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Women's March leader Tamika Mallory defends relationship with Farrakhan

FILE - In this Tuesday Oct. 17, 2017, file photo, civil rights activist Tamika Mallory speaks at a news conference in New York. Mallory has accused an American Airlines pilot of racial discrimination in kicking her off a flight.

Bebeto Matthews / AP

A prominent activist and central organizer of the Women's March is refusing to condemn Louis Farrakhan, the anti-Semitic leader of the Nation of Islam.

Tamika Mallory, one of the four main organizers of the Women's March, is a regular attendee at the Nation of Islam's annual "Saviour's Day" event. She has also repeatedly and lavishly praised Farrakhan on social media, and Farrakhan has returned the favor, complimenting her during his February Saviour's Day speech. 

In that same speech, Farrakhan also said that Jews control the media, Hollywood, the FBI, most of Europe, and Mexico, according to the Anti-Defamation League. The "white people running Mexico are Mexican-Jews," Farrakhan told the crowd.

In a Wednesday post for Newsone, Mallory defended her association with Farrakhan. "I didn't expect my presence at Saviour's Day to lead anyone to question my beliefs, especially considering that I have been going to this event regularly for over 30 years," she wrote.

"I first went with my parents when I was just a little girl, and would begin attending on my own after my son's father was murdered nearly 17 years ago. In that most difficult period of my life, it was the women of the Nation of Islam who supported me and I have always held them close to my heart for that reason."

Also on Wednesday, Farrakhan tweeted, "The FBI has been the worst enemy of Black advancement. The Jews have control over those agencies of government."

Farrakhan is a controversial figure due to his comments about Jews, gays, and others, as well as allegations that he was involved in the assassination of Malcolm X. Supporters see him as a civil rights champion and religious leader. Critics say that he is a hate-driven false prophet of a sometimes-violent cult. He has called Nazi dictator Adolf Hitler "a great man" and said, in reference to Jews, "When it's God who puts you in the ovens, it's forever!"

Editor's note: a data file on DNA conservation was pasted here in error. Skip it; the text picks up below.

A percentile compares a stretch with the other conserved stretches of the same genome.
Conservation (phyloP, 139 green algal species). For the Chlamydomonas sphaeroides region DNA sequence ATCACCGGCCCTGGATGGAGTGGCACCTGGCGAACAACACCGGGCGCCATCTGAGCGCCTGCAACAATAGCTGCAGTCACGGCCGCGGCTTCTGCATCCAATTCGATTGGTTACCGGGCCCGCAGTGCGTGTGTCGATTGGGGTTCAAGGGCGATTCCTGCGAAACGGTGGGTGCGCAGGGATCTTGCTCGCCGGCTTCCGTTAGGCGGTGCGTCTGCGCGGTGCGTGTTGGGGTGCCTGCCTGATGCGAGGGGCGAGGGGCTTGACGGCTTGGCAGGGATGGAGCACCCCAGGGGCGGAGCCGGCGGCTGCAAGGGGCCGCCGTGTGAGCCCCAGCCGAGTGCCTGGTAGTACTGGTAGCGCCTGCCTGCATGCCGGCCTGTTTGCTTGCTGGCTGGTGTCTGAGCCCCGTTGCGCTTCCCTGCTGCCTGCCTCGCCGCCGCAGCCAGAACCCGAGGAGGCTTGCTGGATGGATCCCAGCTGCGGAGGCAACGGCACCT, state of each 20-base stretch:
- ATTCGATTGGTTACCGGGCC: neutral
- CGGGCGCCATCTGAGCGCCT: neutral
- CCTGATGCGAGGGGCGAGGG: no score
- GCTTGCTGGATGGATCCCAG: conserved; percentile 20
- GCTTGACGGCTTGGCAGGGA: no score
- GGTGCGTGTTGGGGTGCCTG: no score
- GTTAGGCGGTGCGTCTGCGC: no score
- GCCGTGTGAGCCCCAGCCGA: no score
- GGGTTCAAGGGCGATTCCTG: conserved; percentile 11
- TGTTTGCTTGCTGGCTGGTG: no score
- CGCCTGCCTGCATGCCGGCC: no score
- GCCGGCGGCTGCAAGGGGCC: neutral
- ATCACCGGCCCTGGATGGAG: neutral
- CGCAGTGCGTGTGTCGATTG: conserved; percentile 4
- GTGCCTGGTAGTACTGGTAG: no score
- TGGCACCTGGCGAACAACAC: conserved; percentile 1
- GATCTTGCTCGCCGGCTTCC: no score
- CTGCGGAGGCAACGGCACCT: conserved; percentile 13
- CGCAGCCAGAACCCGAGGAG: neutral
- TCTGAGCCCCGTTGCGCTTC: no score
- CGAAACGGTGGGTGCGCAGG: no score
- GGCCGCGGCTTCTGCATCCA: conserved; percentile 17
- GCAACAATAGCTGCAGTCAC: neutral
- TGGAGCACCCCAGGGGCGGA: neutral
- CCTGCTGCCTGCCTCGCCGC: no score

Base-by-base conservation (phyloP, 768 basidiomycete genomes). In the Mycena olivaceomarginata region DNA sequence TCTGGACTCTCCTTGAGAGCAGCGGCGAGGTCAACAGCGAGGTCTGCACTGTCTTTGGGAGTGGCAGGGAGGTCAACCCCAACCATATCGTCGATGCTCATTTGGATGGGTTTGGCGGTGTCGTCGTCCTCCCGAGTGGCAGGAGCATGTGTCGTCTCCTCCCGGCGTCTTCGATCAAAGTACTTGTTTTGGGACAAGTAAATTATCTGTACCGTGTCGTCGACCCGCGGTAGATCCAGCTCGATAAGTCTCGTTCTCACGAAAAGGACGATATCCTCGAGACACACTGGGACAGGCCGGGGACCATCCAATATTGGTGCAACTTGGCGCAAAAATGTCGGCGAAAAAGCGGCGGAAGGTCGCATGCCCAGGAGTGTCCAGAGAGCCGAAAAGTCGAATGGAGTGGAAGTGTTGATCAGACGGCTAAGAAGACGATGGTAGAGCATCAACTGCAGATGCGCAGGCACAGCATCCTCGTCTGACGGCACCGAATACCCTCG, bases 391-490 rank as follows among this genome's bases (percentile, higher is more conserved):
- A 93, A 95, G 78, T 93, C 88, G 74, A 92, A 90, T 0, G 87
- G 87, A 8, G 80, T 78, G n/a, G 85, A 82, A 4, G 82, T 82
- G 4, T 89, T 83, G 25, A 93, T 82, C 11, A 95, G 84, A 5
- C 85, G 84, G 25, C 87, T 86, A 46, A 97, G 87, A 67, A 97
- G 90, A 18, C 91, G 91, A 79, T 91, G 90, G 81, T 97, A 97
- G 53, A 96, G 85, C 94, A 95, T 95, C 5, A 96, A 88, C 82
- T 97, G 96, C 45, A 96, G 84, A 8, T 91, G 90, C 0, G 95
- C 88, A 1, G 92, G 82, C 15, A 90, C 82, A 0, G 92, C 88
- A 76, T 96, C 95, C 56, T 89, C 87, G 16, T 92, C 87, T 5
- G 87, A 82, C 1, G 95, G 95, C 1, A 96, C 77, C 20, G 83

"White folks are going down. And Satan is going down. And Farrakhan, by God's grace, has pulled the cover off of that Satanic Jew and I'm here to say your time is up, your world is through," he said at last month's Saviour's Day speech in a characteristic comment.

Yet despite Farrakhan's lengthy record of anti-Semitic comments, his following also gives him a degree of political clout. In 2005, for example, then Sen. Barack Obama took a photo where he and Farrakhan smiled after a Congressional Black Caucus event. The photo was published by Talking Points Memo in January.

Minnesota Democratic Rep. Keith Ellison, who has since denounced Farrakhan, was involved with the Nation of Islam for roughly a decade between the late 1980s and 1990s. California Democratic Rep. Maxine Waters has reportedly attended Farrakhan's speeches. And Illinois Democratic Rep. Danny Davis recently defended Farrakhan in an interview with The Daily Caller.

"The world is so much bigger than Farrakhan and the Jewish question and his position on that and so forth," he told the website. Davis has also called Farrakhan an "outstanding human being." 

Mallory has repeatedly refrained from criticizing Farrakhan or his views while still insisting she is not a bigot.

"I have heard the pain and concerns of my LGBTQAI siblings, my Jewish friends and Black women (including those who do and those who don't check off either of those other boxes.) I affirm the validity of those feelings, and as I continue to grow and learn as both an activist and as a woman, I will continue to grapple with the complicated nature of working across ideological lines and the question of how to do so without causing harm to vulnerable people," she wrote at Newsone. She signs the article "Tamika D. Mallory, Freedom Fighter."

Mallory has become a high-profile progressive activist since the first Women's March in 2017. "The Women's March was the most inspiring and transformational moment I've ever witnessed in politics," Sen. Kirsten Gillibrand wrote at the time. "And it happened because four extraordinary women — Tamika Mallory, Bob Bland, Carmen Perez and Linda Sarsour — had the courage to take on something big, important and urgent, and never gave up."

Since then, Mallory, Perez, and Sarsour have come under scrutiny for views that critics say are extreme. Sarsour, for example, has praised Assata Shakur, a convicted murderer and would-be revolutionary believed to be hiding in Cuba.

Perez, like Mallory, is also an outspoken fan of Farrakhan, who she says speaks "truth to power." In 2016, she posted a photo of her holding hands with Farrakhan on her Instagram page.

"There are many times when I sit with elders or individuals where I think, I just wish I could package this and share this moment with others," Perez wrote on the post.